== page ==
Playing 3rd-line center for Penguins can be tricky
As Monday’s trade deadline starts to come into focus, one aspect of this season’s annual NHL swap meet will be very different for Pittsburgh Penguins general manager Jim Rutherford than last year’s.
This time, he won’t be looking for a third-line center.
Last year, anticipation for the Penguins adding a player to slot in behind Sidney Crosby and Evgeni Malkin was at a fever pitch. It eventually culminated in the ill-fated acquisition of Derick Brassard from Ottawa.
This year, Nick Bjugstad and Jared McCann are already in the fold, added in the trade that sent Brassard and Riley Sheahan to the Florida Panthers earlier this month.
The 18-month period of upheaval at the position has revealed a truth about playing third-line center for Penguins: It can be rewarding, but it’s not for everyone.
First, ice time isn’t always going to be plentiful. A center playing behind two of the greatest talents of this generation simply isn’t going to get as many minutes as he would with most other clubs.
This is something Brassard never fully adjusted to.
“That’s part of the deal, and when you watch those guys play, you understand why,” veteran center Matt Cullen said. “Obviously, those are the guys you want on the ice, and those are the guys you want deciding the game. We all understand that. We all want those guys on the ice as much as possible in the right situations.
“When you’re in the bottom six, it’s about making the most of the time you get and being ready when you get it. It’s not always easy, but you have to be prepared mentally.”
Second, Crosby and Malkin are going to receive the lion’s share of offensive-zone starts. Any coach with an ounce of sense would see to that. The third-line center will start the majority of his shifts in the defensive-zone.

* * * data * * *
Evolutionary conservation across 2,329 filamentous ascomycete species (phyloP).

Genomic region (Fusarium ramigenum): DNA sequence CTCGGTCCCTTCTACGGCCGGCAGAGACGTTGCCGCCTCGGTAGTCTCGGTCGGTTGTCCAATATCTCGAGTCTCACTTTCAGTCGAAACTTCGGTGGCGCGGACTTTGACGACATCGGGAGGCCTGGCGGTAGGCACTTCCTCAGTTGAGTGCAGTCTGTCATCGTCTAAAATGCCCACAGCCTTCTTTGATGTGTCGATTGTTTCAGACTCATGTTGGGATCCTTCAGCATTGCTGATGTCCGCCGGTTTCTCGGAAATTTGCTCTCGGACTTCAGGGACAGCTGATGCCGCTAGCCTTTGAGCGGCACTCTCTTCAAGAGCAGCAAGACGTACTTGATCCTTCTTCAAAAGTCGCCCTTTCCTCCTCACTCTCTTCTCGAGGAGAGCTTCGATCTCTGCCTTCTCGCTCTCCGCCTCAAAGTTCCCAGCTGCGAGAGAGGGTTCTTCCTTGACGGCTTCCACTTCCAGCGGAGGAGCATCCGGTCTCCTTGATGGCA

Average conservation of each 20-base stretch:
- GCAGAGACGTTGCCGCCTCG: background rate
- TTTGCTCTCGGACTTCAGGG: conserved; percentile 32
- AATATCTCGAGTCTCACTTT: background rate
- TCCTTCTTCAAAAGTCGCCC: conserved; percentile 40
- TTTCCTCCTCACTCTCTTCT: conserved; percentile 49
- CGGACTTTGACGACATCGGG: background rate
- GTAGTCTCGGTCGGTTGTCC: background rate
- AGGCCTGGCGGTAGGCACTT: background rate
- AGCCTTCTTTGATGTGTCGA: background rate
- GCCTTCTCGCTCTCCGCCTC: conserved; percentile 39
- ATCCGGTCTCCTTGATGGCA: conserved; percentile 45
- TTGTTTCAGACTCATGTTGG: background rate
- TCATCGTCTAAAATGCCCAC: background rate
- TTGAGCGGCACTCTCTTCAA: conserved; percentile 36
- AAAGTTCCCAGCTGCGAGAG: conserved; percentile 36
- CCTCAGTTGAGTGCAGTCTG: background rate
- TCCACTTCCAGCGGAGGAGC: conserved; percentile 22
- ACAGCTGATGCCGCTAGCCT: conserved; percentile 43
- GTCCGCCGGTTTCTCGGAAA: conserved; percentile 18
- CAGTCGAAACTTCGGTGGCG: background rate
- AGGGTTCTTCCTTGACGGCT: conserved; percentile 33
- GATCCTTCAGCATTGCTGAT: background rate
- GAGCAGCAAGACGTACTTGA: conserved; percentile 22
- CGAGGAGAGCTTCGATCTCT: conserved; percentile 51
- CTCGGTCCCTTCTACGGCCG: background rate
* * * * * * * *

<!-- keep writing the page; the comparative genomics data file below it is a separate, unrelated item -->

This is something Jordan Staal and Nick Bonino embraced.
“It’s an adjustment if you haven’t done a lot of it,” Cullen said. “It’s something you learn to take pride in and sort of relish, starting in your own end and still being able to generate offense. That’s the attitude you need going into that spot.”
For most of the past few games, Bjugstad was playing on the wing on the second line, and McCann held down the third-line center spot. During Sunday’s 6-5 Penguins win over the Rangers, coach Mike Sullivan bumped Zach Aston-Reese up to the second line and shuffled Bjugstad to the middle of the third line, and the new combinations sparked a late-game rally.
Whether Bjugstad or McCann holds down the role in the long run, there’s a good chance neither will balk at it like Brassard did.
While Bjugstad has repeatedly professed his ability and willingness to play either position, he grew up as a center. It’s clear he has an affinity for playing in the middle.
“As a center, you’re always kind of moving. You’re always flowing with the play,” Bjugstad said. “As a wing, you’ve got to find ways to get speed. I’ve felt the last few years it was an adjustment at first playing wing.”
McCann, meanwhile, has an obvious desire to prove himself as a two-way contributor, even though he has a great shot and was a scoring sensation in juniors.
“I think it’s the position where you’ve got to strictly be the two-way guy. You’ve got to focus on defense first,” McCann said. “Personally, I feel like being really good defensively turns into offense.
“I’m not going to cheat for offense. Those are the junior days, when you could just sit out by the red line and get the puck. It’s a lot different game now, and I feel like I’m a lot better player now because I’ve taken on the defensive role better.”
Jonathan Bombulie is a Tribune-Review staff writer. You can contact Jonathan by email at firstname.lastname@example.org or via Twitter .